A tremendously weak Canadian dollar meant the prices of comics were starting to skyrocket. A $3.99 book was now over $5 which meant my monthly pull suddenly was costing 25% or more. Changes had to be made. Some books had to be dropped. A cold hard assessment of what I actually wanted to read, and what I enjoyed had to be performed, and in the process the Astonishing Ant-Man fell victim to the chopping block, being put on the "going digital" list. The problem with the "going digital" reality is that I don't have a good platform for reading digital comics, and, as I showed with the Nameless a few posts back, there's an actual tangible difference between physical and digital such that I prefer the former pretty much always.
I've never cared all that much for Ant-Man. Being a DC kid, he just was a pale imitation of the Atom, like Namor was a nudist iteration of Aquaman and Hawkeye was just lame Green Arrow. But with Marvel Studios bringing little dreams to big life on the silver screen, one can't help but be charmed by these cinematic iterations, and perhaps look at them in a different light. The fact that they've gotten to the big screen, and successfully, well before their DC counterparts has given them a tremendous edge in cool factor, intrigue and bragging rights (especially given DC's otherwise general mismanagement of their characters in the comics over the past half decade).
I was particularly charmed by Paul Rudd as Scott Lang, as Paul Rudd tends to charm in any role he's in. And with the Ant-Man film we also ventured into my favourite superhero terrritory: legacy. Having Michael Douglas as Hank Pym trying to find a successor for the Ant-Man role, all the while his daughter Hope was vying for the part and his once-protege Darren Cross was attempting to figure out the whole shrinking thing on his own...it's all kinds of legacy swirling about. It's not a perfect film (there's a lot of "why would they do that?", or "what's the logic here?") but I loved it tremendously.
Shortly after Ant-Man came out in the cinema Marvel launched The Astonishing Ant-Man comic, and of course I ignored it. I don't read Ant-Man comics. I read a trade of the Irredeemable Ant-Man by Robert Kirkman and Phil Hester quite some time ago, and I loathed it. I pretty much swore off Kirkman after that (Phil Hester, meanwhile, is a tremendously underrated writer, and I tend to perk up when he's writing something...but he only drew that Ant-Man series).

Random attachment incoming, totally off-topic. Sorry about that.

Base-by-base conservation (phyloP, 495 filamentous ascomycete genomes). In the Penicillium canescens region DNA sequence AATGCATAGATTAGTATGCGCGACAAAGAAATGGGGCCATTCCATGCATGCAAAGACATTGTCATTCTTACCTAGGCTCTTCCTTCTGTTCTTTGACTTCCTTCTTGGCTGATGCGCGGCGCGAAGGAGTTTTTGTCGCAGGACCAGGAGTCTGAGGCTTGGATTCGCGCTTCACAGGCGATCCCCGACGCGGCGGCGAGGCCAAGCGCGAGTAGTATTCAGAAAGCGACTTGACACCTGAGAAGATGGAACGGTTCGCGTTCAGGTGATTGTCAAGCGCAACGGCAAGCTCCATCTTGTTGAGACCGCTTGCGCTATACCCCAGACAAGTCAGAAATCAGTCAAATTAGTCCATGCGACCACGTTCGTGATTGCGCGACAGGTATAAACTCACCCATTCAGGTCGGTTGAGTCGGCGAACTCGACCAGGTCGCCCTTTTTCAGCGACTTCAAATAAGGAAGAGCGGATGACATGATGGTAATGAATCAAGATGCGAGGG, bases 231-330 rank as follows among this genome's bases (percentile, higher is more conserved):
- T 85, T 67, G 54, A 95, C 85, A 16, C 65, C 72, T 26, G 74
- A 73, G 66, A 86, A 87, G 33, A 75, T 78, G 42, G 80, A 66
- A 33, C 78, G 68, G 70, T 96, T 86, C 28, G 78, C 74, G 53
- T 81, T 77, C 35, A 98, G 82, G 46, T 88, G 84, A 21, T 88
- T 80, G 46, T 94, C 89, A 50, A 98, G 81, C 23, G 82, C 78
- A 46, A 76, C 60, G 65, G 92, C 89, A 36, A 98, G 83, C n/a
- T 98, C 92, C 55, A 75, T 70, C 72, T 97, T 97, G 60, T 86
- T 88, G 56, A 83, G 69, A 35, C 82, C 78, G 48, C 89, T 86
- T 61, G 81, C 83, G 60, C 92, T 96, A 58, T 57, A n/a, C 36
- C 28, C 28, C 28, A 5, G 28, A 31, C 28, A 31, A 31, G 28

Three months later though, I happened to notice while reading Marvel solicits that Nick Spencer was writing The Astonishing Ant-Man and that in the series Scott Lang was employing reformed (or supposedly reformed) supervillains in his new Miami-based security agency. I knew immediately this was a book I had to read.
Anyone who read the Superior Foes of Spider-Man (and there were far too few of us for a book of such tremendous quality) knew that Spencer + D-level super-villains equals superhero comedy gold. And I have an incredible soft spot for D-level super-villains. It stems back to the Dark Side Bar from I think issues 43 and 44 of the Giffen-DeMatteis Justice League America with Wally Tortellini winning a bunch of gear off of super-villains in a poker game and downright shaming he JL. Actually, it predates that even, with the introduction of the Injustice League, a group of lackluster villains (Major Disaster, Big Sir, The Cluemaster, Clock King, Multi-Man and the Mighty Bruce!) much earlier in the series. Or maybe even before that with Suicide Squad. Regardless, these were comics where the writers and artists were plumbing the depths of the DC pantheon and pulling out the dullest, most tarnished, impurest of nuggets and polishing them into gold. Spencer did the same in Superior Foes, and continues to do so with the Astonishing Ant-Man.
Not only that but Spencer is dealing with Ant-Man legacy in a much different way than the Ant-Man film. It's not so much about Hank Pym and Scott Lang, but rather about Scott Lang and his daughter Cassie, who was in the Young Avengers as the giant-lass Stature. Darren Cross stole her heart, literally, and now she has no powers and has lost a tremendous sense of her identity, while Scott has the poorest of coping skills for all these events, and mishandles pretty much everything. But then he always has... and he always faces the consequences... such as his short-lived relationship with Darla Deering, aka Miss Thing, in the pages of Matt Fraction and Mike Allred's run on FF (I thought I was missing something, as I read all of Jonathan Hickman's FF run, but did not carry forward with Fraction/Allred's) that has reared its head again in Spencer's book.
Meanwhile there are two competing smartphone apps for hiring supervillains at the touch of a button, not only that, but the creators of one of the apps is able to bestow superpowers upon willing new recruits. Cassie herself enlists with one, gaining new Wasp-like powers, and the moniker "Stinger". Her task is to infiltrate Darren Cross' organization and corrupt his competing super-villain app. Scott's all too aware of the danger his daugher is in, and needs to enlist a group of super-villains himself to infiltrate Cross' org and get his daughter back. (Spencer has carried the latest incarnation of the Spider-Man villain Beetle over to Ant-Man as a quasi-love interest for Scott).
I'm not sure why I dropped this from my pull, but I was so very wrong to do so. Watching Civil War, my favourite part of the film was Scott Lang's transition into Giant-Man. It's one of the most giddily delightful things I've ever seen. It reminded me how much I liked the comic and I felt that I had made a huge mistake in dropping the title. Thankfully, it was easy to catch up on and it's great.
io9 pointed out today one of the greatest highlights of the series so far: the group of Scott's super-villains showing the new guy the ropes, dropping knowledge on all the pain points of the Marvel U.